Riders put themselves under such pressure to do well, even when the pressure manifests as fear and PTSD.
- What is PTSD? PTSD takes make forms and is often quite individualised, two people who experienced the same traumatic event(s) may not have the same symptoms. The mind often packages information away that is highly traumatic, however, these repressed memories have not been in any way erased or dealt with. One of the prime directives of the unconscious mind (i.e., the subconscious) is to repress memories and then present them for resolution. The mind is actually seeking a means of understanding and learning from the memories, but its presentation to our awareness is brutal. A person may feel intense emotions or, conversely may feel numb. PTSD is characterised by:
- Very vivid flashbacks, with or without triggers to initiate them. The flashbacks appear real and like they are happening now.
- Nightmare re-runs and disturbed sleep
- Intense distress, panic, upset, anger, anxiety, sadness and guilt and/or with feelings of being emotionally numb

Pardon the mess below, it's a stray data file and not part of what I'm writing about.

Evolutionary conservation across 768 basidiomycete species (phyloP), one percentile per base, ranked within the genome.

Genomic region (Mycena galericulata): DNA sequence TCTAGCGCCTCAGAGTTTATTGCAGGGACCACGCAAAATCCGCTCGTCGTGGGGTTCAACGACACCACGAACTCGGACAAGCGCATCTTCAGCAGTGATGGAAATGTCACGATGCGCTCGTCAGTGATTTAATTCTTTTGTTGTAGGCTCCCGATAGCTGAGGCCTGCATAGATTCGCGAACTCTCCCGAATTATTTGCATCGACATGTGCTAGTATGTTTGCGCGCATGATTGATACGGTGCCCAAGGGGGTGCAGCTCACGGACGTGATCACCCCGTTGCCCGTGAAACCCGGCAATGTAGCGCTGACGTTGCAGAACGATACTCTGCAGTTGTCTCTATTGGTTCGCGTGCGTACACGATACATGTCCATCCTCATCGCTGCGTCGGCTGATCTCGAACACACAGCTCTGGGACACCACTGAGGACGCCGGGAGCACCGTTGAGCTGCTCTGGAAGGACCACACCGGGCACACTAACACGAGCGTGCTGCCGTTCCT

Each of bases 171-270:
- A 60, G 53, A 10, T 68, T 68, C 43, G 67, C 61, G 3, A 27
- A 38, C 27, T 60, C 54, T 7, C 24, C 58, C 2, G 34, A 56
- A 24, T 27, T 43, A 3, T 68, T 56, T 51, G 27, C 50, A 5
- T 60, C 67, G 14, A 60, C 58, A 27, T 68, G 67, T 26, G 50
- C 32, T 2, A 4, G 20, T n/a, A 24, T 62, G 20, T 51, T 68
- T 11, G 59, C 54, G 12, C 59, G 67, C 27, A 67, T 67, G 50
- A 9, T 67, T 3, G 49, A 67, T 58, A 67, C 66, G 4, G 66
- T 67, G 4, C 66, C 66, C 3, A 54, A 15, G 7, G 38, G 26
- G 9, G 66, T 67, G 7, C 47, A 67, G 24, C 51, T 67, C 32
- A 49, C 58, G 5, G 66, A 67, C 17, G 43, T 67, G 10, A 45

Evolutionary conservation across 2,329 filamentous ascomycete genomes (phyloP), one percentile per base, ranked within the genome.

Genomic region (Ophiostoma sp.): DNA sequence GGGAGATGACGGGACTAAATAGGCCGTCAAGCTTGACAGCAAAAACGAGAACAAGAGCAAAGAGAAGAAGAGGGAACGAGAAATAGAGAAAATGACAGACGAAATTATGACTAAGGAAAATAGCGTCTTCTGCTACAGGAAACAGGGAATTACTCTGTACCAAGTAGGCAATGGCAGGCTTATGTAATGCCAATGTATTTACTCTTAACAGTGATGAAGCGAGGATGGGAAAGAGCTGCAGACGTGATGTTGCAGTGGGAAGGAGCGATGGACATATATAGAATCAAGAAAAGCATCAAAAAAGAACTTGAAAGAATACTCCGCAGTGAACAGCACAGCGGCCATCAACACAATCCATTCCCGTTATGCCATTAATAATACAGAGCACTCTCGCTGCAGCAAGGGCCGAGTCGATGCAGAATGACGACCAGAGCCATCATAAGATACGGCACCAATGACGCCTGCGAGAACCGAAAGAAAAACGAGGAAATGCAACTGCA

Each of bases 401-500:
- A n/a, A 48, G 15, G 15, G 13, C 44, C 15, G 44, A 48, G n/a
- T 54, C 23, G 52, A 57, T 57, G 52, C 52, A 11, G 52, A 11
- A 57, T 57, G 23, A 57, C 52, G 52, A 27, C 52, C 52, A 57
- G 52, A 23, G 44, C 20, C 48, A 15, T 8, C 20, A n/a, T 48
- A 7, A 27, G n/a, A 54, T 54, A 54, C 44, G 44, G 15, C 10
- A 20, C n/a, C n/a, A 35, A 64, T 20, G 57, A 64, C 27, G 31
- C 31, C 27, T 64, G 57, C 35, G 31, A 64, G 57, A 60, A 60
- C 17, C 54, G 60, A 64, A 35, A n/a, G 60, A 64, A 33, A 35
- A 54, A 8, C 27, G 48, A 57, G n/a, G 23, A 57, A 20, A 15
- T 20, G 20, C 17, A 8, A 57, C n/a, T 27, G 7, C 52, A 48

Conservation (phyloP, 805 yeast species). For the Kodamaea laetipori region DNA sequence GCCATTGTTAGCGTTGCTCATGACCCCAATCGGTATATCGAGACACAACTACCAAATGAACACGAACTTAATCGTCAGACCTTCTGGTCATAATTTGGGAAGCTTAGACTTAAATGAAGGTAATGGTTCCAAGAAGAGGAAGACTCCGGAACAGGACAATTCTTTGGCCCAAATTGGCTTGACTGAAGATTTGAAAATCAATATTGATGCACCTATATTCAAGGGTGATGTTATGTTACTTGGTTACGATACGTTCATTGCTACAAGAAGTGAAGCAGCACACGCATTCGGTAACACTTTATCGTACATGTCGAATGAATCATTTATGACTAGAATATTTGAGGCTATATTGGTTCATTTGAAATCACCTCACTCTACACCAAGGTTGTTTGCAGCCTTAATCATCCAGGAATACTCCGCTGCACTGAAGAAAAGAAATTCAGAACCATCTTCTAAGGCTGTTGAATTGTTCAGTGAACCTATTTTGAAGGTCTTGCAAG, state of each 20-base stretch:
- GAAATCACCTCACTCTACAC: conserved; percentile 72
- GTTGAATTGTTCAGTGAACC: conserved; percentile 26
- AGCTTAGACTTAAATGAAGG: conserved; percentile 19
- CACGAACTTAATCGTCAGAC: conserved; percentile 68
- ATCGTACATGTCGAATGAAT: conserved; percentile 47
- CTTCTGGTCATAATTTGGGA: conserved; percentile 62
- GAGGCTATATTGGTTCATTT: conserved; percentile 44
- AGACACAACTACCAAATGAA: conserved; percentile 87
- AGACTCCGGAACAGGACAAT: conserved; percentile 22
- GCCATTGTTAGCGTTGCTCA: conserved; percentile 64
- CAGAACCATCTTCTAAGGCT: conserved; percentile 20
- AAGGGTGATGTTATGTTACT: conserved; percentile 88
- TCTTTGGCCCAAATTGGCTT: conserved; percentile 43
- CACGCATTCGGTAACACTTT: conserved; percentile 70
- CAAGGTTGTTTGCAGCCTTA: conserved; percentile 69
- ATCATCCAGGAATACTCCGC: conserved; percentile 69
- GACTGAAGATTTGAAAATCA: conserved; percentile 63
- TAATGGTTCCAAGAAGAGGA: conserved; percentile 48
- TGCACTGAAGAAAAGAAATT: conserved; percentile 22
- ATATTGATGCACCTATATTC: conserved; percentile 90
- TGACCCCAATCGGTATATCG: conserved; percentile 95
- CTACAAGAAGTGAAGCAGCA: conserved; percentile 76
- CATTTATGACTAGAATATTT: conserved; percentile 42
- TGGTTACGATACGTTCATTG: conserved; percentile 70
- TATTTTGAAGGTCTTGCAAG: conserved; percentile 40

- Feelings of needing to stay alert, which distract us form being able to concentrate on anything else
- Often sudden intrusive thoughts
- Ideas, beliefs and thoughts that all trust of others is gone
- Feeling detached from other people and everyday things
- Self-destructive behaviours may manifest
2. Can hypnosis work for PTSD? Can anyone be hypnotised? All hypnosis is actually self-hypnosis! If you have ever been in a daydream? Have you ever been driving and wondered how you came to be where you are? Have you ever been engrossed in a film or book? These are all common examples of being in trance. Hypnosis feels the same. You’re in total control – you can awaken whenever you like. Being is trance is not like being asleep or having no awareness, it’s actually a very relaxing state, where you are still alert. ‘Trance’ is sometimes associated with the stage hypnotists who are a breed apart from trained hypnotherapists, during a hypnotherapy session, you will enter into a relaxation and you can accept or reject whatever a hypnotherapist says, just as in the waking state. All, in all, hypnosis is a very natural and pleasant state to be in! Have look at some more FAQs concerning hypnosis here.
3. Can other mind techniques work too? If you have reservations about hypnosis and prefer not to be hypnotised, then there are other options such as neurolinguistic programming (NLP) and Time Line Therapy™. Both use the waking state to enter into the unconscious (subconscious) mind. In fact, Time Line Therapy™ is the method of choice for all trauma, because it’s gentle yet very effective. For example, in Time Line Therapy™, there is a double dissociation, that means you feel like an observer during the process, making this the most gentle technique for trauma and PTSD. Click here for more about Time Line Therapy™.